These pioneering albums by the late composer-satirist - with send-ups of the summer of love and razor-blade edits that mashed together classical motifs and barbed rock - are combined in "Lumpy Money"; an expanded 3-CD set with alternate mixes is due out this month. "These two records are Frank's masterworks," says Gail Zappa, Frank's wife and head of the Zappa Family Trust. " 'Lumpy Gravy' remains my personal favorite, and it was right up there on Frank's list." "We're Only in It for the Money," one of 250 significant albums chosen by the Library of Congress for the National Recording Registry (along with "At Folsom Prison" and "Switched-on Bach"), is "an early attack on the massification hasn't so much dated as found its context," wrote music critic Robert Christgau.

THE BEATLES "The Beatles" (The White Album)

Some have written that the expansive, eclectic scope of this album is the sound of the band breaking up. That didn't stop it from becoming the 10th best-selling album of all time. Nearly every track, from "Helter Skelter" to "Blackbird," is a pop-culture fixture. Even the Vatican, having forgiven John Lennon for claiming the Beatles were more popular than Christ, cited the 30-song double album on its 40th anniversary as a groundbreaking "magical musical anthology" with "pearls that even today remain unparalleled. A listening experience like is rare."

THE BAND "Music From Big Pink"

After its Basement Tapes sessions with Bob Dylan, the Band used the Big Pink house to record a soulful, country-ish debut that changed the rock landscape.

CREAM "Wheels of Fire"

The half-studio, half-live set of combustible power-trio rock 'n' blues, featuring Eric Clapton's guitar scorching "Crossroads," was the first platinum-selling double album. It was replaced at No. 1 by the Doors' "Waiting for the Sun."

ARETHA FRANKLIN "Lady Soul"

Timeless crossover hits -"Chain of Fools," "A Natural Woman" - and an all-star band.

SIMON & GARFUNKEL "Bookends" Folk-pop craft at its most appealing.

INCREDIBLE STRING BAND "The Hangman's Beautiful Daughter"

Incandescent minstrel foundations of modern folk.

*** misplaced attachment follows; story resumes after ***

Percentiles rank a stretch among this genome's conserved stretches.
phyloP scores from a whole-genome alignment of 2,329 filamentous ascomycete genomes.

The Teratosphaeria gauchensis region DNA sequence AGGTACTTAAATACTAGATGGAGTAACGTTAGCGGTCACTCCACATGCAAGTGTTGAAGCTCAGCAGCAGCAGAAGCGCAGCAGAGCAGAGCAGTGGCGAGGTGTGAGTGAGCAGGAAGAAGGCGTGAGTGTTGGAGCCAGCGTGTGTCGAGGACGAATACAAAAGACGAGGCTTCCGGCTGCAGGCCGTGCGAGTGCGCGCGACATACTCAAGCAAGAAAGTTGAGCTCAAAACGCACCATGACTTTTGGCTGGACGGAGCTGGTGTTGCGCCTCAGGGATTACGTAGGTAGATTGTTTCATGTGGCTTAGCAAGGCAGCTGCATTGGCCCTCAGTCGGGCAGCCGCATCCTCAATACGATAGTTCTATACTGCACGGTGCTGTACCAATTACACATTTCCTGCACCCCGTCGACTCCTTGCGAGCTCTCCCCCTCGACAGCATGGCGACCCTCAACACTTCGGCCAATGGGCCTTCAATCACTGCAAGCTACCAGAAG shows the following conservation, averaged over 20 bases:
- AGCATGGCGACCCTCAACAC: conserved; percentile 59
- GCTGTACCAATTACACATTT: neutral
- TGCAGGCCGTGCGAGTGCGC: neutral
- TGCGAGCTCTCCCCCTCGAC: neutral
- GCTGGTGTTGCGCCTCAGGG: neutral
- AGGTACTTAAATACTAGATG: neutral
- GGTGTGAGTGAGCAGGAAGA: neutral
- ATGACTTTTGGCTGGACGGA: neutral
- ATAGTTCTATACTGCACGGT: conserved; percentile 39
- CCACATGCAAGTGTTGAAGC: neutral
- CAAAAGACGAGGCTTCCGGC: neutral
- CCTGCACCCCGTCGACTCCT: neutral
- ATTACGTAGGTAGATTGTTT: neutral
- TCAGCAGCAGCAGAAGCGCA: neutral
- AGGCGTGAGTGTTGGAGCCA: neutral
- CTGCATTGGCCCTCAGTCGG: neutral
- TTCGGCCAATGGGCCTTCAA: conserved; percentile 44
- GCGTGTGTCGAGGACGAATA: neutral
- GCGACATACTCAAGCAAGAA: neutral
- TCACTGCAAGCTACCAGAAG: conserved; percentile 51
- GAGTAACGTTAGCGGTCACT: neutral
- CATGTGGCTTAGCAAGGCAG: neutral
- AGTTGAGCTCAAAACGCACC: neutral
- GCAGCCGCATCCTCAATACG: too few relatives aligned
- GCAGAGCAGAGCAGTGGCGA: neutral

WALTER (WENDY) CARLOS "Switched-On Bach"

Radical computer pop.

BLOOD SWEAT & TEARS "Child Is Father to the Man"

Al Kooper's seminal fusion of brass, rock, and jazz.

THE BYRDS "Sweetheart of the Rodeo"

Kickstarted the country-rock movement.

BLUE CHEER "Vincebus Eruptum"

The first grunge metal album?

THE DOORS "Waiting for the Sun"

The psychedelic prophets' only No. 1 album.

DR. JOHN "Gris Gris"

A voodoo swamp-soul gem.

JEFF BECK "Truth"

The guitar hero's most visionary metallic album.

ZOMBIES "Odessey and Oracle"

Full of chestnuts like "Time of the Season."

MARVIN GAYE "I Heard It Through the Grapevine"

A breakthrough for the smoothest voice in soul.

THE KINKS "The Kinks Are the Village Green Preservation Society"

Quintessential social commentary rock.

CREEDENCE CLEARWATER REVIVAL "Creedence Clearwater Revival"

The potent debut of Southern rock, John Fogerty-style.

JEFFERSON AIRPLANE "Crown of Creation"

Tuneful exploration of psychedelic possibilities.

OTIS REDDING "The Dock of the Bay"

Posthumous monument to Southern soul.

SLY & THE FAMILY STONE "Dance to the Music"

Revolutionary funk-pop grooves.


coding_to_music

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Posted: Mar 22, 2005 - 7:30am

Xeric

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Posted: Mar 22, 2005 - 7:03am

wallacehartley

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Posted: Mar 22, 2005 - 3:06am

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Posted: Mar 21, 2005 - 2:27pm

Coaxial

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Posted: Mar 21, 2005 - 8:42am

rulebritannia

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Posted: Mar 21, 2005 - 7:10am